Edinburgh world heritage site valued at over 1 billion
A new report, ‘Edinburgh World Heritage: Economic Value report’, from Edinburgh World Heritage, has found that residents, visitors and businesses attach an economic value of between £1.2 – £1.4 billion to Edinburgh’s World Heritage Site.
Edinburgh World Heritage writes:
The report reveals the depth of public support for the World Heritage site. The survey found that 96% of respondents feel that the city’s heritage is beneficial, and that this support is regardless of respondents’ economic or social background. Residents, visitors and businesses all strongly support the conservation of Edinburgh’s heritage, and see the World Heritage Site as a public good and long-term legacy for future generations.
The report was designed to capture the relationships that residents, businesses and visitors have with the site, and to express this through the attribution of a monetary value. Importantly, the contingent valuation established by the research is entirely separate to the commercial activities of businesses and residents within the World Heritage Site.
Adam Wilkinson, Director of Edinburgh World Heritage commented: ‘this pioneering report shows that the World Heritage Site is deeply valued, and that its long term maintenance should be a priority for public spending. It also demonstrates a tremendous breadth of support with visitors, residents, and businesses all seeing the benefit to the city.’
Brian Lang, Chairman of Edinburgh World Heritage said: ‘the World Heritage Site is a fundamental driver of the city’s economy, and plays a vital role in attracting over 4 million visitors every year. The research shows that this value is widely understood, with residents and businesses agreeing that investment in heritage has long-term benefits for the city.’
Cllr. Gavin Barrie, Convener of the Economy Committee, responded: ‘we are immensely proud of Edinburgh’s World Heritage Site. It brings tremendous value to the city and its economy and this research is to be welcomed. The report spells out why millions of visitors are flooding to Edinburgh every year to enjoy the World Heritage Site. This is of great benefit as the capital is heralded as the ‘gateway’ to the rest of Scotland. Our residents also take pride in the area and businesses report great benefits to the local economy. The evidence suggests that the economic value placed on the World Heritage Site drives investors’ financial decisions.’
Jacqueline Hughes, senior risk analyst at Equib, in pbctoday discusses how project managers for town centre developments can get their risk management strategies right.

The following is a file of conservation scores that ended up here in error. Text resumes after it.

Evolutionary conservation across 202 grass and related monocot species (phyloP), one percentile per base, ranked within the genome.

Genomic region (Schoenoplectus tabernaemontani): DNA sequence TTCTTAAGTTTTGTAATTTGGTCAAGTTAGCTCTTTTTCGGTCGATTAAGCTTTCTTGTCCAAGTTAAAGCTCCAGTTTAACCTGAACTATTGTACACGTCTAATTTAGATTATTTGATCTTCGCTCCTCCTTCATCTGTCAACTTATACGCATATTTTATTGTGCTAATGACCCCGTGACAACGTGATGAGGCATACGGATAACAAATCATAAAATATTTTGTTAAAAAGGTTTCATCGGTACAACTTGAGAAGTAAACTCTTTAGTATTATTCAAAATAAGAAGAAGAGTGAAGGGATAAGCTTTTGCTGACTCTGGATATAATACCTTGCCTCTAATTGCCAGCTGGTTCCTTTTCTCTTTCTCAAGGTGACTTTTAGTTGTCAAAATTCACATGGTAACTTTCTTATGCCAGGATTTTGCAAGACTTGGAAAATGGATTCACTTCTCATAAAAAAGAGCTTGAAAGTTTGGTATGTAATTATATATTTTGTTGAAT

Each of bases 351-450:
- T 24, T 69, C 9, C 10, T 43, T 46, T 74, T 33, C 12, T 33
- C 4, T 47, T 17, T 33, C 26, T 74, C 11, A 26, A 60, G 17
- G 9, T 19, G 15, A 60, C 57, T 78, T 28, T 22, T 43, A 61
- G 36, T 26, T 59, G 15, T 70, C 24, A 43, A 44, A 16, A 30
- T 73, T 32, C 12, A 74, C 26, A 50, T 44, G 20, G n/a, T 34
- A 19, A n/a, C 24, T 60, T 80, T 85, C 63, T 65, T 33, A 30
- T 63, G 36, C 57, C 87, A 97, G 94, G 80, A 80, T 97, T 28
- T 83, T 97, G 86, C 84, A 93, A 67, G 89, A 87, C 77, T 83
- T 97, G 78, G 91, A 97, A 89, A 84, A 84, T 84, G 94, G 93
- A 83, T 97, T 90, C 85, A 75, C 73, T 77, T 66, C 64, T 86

A new paper from the Adam Smith Institute argues that the problem with the High Street has been totally misunderstood, saying that we need to reform restrictive planning rules and reject a policy of managed decline to reinvigorate our town centres.
The Whole Life Cost of Energy (WLCoE) calculator – issued by government in BETA form – is intended to help building owners and operators to understand the full financial cost of the energy their buildings use, and welcomes feedback
New research published by Historic England (HE) shows the value of heritage to England’s economy as it contributes to economic prosperity and growth through jobs in the heritage and construction sectors and from tourism.
Investigations have begun into what caused part of Chester’s Roman city wall to collapse during construction work.
Though conservation professionals' skills in understanding, defining and explaining local character and architecture can help inform new residential design.
Over 500 historic places have been added to the National Heritage List for England (NHLE) in 2019 and Historic England (HE) has showcased 21 highlights.
The K2 prototype telephone box situated outside the Royal Academy in London – built as part of the 1924 competition that gave rise to the iconic design and first listed at Grade II in 1986 – has had its listing upgraded to Grade II*.
The second in a series focusses on developing the Asset Information Model (AIM).
Reflecting issues that will be encountered across the IHBC’s June 2020 Brighton School, think tank Centre for Cities argues for High Street success.
City A.M took a tour of the first apartment to be completed within the original grade II*-listed power station with designer Tim Boyd of Michaelis Boyd – which also designed the interiors for Soho House and the Groucho Club – and Battersea Power Station’s UK sales director Georgia Siri.
A conversion of a locomotive hangar into a public library is the first retrofit to win the top prize at the World Architecture Festival (WAF).